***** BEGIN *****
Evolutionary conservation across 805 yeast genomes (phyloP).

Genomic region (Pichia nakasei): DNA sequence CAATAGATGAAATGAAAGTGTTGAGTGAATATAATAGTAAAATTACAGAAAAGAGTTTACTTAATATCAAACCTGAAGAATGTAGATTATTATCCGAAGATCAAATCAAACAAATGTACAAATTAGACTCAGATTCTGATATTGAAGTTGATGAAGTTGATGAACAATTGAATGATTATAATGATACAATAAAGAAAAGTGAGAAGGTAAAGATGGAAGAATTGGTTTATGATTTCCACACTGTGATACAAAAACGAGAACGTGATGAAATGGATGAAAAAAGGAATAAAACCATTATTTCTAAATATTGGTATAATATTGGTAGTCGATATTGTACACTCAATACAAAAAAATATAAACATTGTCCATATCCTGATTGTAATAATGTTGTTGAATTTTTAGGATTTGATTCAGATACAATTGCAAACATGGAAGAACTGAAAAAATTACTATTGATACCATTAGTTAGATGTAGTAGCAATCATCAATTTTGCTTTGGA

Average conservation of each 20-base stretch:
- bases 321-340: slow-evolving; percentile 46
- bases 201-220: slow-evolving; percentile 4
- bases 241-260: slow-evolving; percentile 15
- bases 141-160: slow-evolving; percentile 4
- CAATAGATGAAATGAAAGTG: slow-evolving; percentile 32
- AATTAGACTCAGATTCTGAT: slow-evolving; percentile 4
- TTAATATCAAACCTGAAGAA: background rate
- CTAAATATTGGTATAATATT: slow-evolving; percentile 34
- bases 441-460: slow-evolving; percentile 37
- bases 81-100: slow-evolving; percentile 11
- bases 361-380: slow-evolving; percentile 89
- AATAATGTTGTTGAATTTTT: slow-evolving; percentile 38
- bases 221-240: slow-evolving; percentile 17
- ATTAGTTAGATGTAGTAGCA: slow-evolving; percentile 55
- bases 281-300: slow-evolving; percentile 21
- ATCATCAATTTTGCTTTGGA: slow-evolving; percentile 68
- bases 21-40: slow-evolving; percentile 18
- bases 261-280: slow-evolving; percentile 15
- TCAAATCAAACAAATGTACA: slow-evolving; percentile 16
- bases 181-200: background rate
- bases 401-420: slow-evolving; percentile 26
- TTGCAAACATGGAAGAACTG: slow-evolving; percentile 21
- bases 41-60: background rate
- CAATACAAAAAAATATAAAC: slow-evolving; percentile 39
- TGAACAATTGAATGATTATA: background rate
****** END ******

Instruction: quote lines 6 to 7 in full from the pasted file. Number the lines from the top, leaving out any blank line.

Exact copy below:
- bases 241-260: slow-evolving; percentile 15
- bases 141-160: slow-evolving; percentile 4